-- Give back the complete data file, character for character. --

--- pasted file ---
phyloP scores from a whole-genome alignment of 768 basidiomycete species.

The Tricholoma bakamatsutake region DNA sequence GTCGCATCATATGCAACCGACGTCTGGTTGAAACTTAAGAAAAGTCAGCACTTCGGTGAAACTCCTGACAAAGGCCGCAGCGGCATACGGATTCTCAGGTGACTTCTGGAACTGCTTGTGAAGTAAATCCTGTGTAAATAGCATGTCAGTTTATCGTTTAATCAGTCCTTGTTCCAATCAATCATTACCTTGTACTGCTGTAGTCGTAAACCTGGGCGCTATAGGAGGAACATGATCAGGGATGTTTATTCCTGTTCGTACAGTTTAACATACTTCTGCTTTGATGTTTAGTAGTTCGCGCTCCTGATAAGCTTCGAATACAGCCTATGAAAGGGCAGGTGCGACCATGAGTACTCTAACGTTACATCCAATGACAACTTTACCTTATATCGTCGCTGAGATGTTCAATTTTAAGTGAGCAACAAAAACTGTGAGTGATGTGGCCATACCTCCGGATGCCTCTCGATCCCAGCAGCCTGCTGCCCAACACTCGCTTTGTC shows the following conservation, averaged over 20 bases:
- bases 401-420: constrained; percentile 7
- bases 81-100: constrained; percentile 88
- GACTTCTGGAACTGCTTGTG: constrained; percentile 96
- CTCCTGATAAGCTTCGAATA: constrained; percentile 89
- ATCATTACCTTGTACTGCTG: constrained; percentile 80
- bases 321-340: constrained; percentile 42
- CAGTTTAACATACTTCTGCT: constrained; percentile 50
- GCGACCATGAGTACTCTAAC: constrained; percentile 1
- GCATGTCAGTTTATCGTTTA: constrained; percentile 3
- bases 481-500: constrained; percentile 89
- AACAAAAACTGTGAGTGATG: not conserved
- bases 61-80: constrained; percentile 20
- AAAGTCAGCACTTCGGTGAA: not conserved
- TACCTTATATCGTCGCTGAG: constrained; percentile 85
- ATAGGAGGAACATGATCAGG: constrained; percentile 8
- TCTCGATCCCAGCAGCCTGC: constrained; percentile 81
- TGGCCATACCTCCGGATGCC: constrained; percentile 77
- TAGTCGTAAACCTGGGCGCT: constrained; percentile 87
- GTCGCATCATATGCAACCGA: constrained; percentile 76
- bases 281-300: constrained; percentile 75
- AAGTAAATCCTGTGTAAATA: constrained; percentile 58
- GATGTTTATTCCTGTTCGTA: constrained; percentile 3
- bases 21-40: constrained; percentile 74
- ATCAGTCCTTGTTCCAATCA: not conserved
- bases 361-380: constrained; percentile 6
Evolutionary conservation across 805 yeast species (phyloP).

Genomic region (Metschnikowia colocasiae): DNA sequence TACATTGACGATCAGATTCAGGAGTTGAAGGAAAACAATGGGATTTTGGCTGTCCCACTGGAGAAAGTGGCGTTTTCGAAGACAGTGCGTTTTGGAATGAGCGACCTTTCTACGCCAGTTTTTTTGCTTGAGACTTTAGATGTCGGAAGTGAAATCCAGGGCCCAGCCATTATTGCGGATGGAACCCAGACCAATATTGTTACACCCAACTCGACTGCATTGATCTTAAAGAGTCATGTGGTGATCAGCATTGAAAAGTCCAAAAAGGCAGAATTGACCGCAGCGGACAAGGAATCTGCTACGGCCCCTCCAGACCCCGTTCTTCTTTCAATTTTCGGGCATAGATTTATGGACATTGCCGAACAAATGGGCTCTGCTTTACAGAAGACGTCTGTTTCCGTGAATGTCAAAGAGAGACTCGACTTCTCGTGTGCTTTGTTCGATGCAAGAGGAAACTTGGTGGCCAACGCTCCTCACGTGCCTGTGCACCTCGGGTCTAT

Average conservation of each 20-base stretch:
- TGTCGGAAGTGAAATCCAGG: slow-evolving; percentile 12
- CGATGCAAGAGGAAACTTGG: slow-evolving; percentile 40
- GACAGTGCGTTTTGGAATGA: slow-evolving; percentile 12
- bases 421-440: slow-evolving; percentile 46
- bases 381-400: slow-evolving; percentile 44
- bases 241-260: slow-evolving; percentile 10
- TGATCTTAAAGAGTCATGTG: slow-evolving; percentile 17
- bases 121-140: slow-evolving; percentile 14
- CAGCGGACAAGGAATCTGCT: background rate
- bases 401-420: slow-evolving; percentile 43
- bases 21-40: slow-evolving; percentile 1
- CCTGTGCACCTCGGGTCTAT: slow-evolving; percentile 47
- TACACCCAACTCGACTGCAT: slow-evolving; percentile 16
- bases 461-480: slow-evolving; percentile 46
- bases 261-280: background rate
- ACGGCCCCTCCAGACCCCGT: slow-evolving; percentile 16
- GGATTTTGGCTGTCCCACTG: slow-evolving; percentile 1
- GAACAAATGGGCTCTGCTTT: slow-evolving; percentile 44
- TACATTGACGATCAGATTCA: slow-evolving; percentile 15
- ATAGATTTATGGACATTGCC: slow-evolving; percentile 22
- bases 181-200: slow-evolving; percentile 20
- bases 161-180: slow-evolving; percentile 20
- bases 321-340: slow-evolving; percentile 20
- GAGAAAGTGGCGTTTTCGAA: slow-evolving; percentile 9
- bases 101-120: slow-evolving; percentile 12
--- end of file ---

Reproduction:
phyloP scores from a whole-genome alignment of 768 basidiomycete species.

The Tricholoma bakamatsutake region DNA sequence GTCGCATCATATGCAACCGACGTCTGGTTGAAACTTAAGAAAAGTCAGCACTTCGGTGAAACTCCTGACAAAGGCCGCAGCGGCATACGGATTCTCAGGTGACTTCTGGAACTGCTTGTGAAGTAAATCCTGTGTAAATAGCATGTCAGTTTATCGTTTAATCAGTCCTTGTTCCAATCAATCATTACCTTGTACTGCTGTAGTCGTAAACCTGGGCGCTATAGGAGGAACATGATCAGGGATGTTTATTCCTGTTCGTACAGTTTAACATACTTCTGCTTTGATGTTTAGTAGTTCGCGCTCCTGATAAGCTTCGAATACAGCCTATGAAAGGGCAGGTGCGACCATGAGTACTCTAACGTTACATCCAATGACAACTTTACCTTATATCGTCGCTGAGATGTTCAATTTTAAGTGAGCAACAAAAACTGTGAGTGATGTGGCCATACCTCCGGATGCCTCTCGATCCCAGCAGCCTGCTGCCCAACACTCGCTTTGTC shows the following conservation, averaged over 20 bases:
- bases 401-420: constrained; percentile 7
- bases 81-100: constrained; percentile 88
- GACTTCTGGAACTGCTTGTG: constrained; percentile 96
- CTCCTGATAAGCTTCGAATA: constrained; percentile 89
- ATCATTACCTTGTACTGCTG: constrained; percentile 80
- bases 321-340: constrained; percentile 42
- CAGTTTAACATACTTCTGCT: constrained; percentile 50
- GCGACCATGAGTACTCTAAC: constrained; percentile 1
- GCATGTCAGTTTATCGTTTA: constrained; percentile 3
- bases 481-500: constrained; percentile 89
- AACAAAAACTGTGAGTGATG: not conserved
- bases 61-80: constrained; percentile 20
- AAAGTCAGCACTTCGGTGAA: not conserved
- TACCTTATATCGTCGCTGAG: constrained; percentile 85
- ATAGGAGGAACATGATCAGG: constrained; percentile 8
- TCTCGATCCCAGCAGCCTGC: constrained; percentile 81
- TGGCCATACCTCCGGATGCC: constrained; percentile 77
- TAGTCGTAAACCTGGGCGCT: constrained; percentile 87
- GTCGCATCATATGCAACCGA: constrained; percentile 76
- bases 281-300: constrained; percentile 75
- AAGTAAATCCTGTGTAAATA: constrained; percentile 58
- GATGTTTATTCCTGTTCGTA: constrained; percentile 3
- bases 21-40: constrained; percentile 74
- ATCAGTCCTTGTTCCAATCA: not conserved
- bases 361-380: constrained; percentile 6
Evolutionary conservation across 805 yeast species (phyloP).

Genomic region (Metschnikowia colocasiae): DNA sequence TACATTGACGATCAGATTCAGGAGTTGAAGGAAAACAATGGGATTTTGGCTGTCCCACTGGAGAAAGTGGCGTTTTCGAAGACAGTGCGTTTTGGAATGAGCGACCTTTCTACGCCAGTTTTTTTGCTTGAGACTTTAGATGTCGGAAGTGAAATCCAGGGCCCAGCCATTATTGCGGATGGAACCCAGACCAATATTGTTACACCCAACTCGACTGCATTGATCTTAAAGAGTCATGTGGTGATCAGCATTGAAAAGTCCAAAAAGGCAGAATTGACCGCAGCGGACAAGGAATCTGCTACGGCCCCTCCAGACCCCGTTCTTCTTTCAATTTTCGGGCATAGATTTATGGACATTGCCGAACAAATGGGCTCTGCTTTACAGAAGACGTCTGTTTCCGTGAATGTCAAAGAGAGACTCGACTTCTCGTGTGCTTTGTTCGATGCAAGAGGAAACTTGGTGGCCAACGCTCCTCACGTGCCTGTGCACCTCGGGTCTAT

Average conservation of each 20-base stretch:
- TGTCGGAAGTGAAATCCAGG: slow-evolving; percentile 12
- CGATGCAAGAGGAAACTTGG: slow-evolving; percentile 40
- GACAGTGCGTTTTGGAATGA: slow-evolving; percentile 12
- bases 421-440: slow-evolving; percentile 46
- bases 381-400: slow-evolving; percentile 44
- bases 241-260: slow-evolving; percentile 10
- TGATCTTAAAGAGTCATGTG: slow-evolving; percentile 17
- bases 121-140: slow-evolving; percentile 14
- CAGCGGACAAGGAATCTGCT: background rate
- bases 401-420: slow-evolving; percentile 43
- bases 21-40: slow-evolving; percentile 1
- CCTGTGCACCTCGGGTCTAT: slow-evolving; percentile 47
- TACACCCAACTCGACTGCAT: slow-evolving; percentile 16
- bases 461-480: slow-evolving; percentile 46
- bases 261-280: background rate
- ACGGCCCCTCCAGACCCCGT: slow-evolving; percentile 16
- GGATTTTGGCTGTCCCACTG: slow-evolving; percentile 1
- GAACAAATGGGCTCTGCTTT: slow-evolving; percentile 44
- TACATTGACGATCAGATTCA: slow-evolving; percentile 15
- ATAGATTTATGGACATTGCC: slow-evolving; percentile 22
- bases 181-200: slow-evolving; percentile 20
- bases 161-180: slow-evolving; percentile 20
- bases 321-340: slow-evolving; percentile 20
- GAGAAAGTGGCGTTTTCGAA: slow-evolving; percentile 9
- bases 101-120: slow-evolving; percentile 12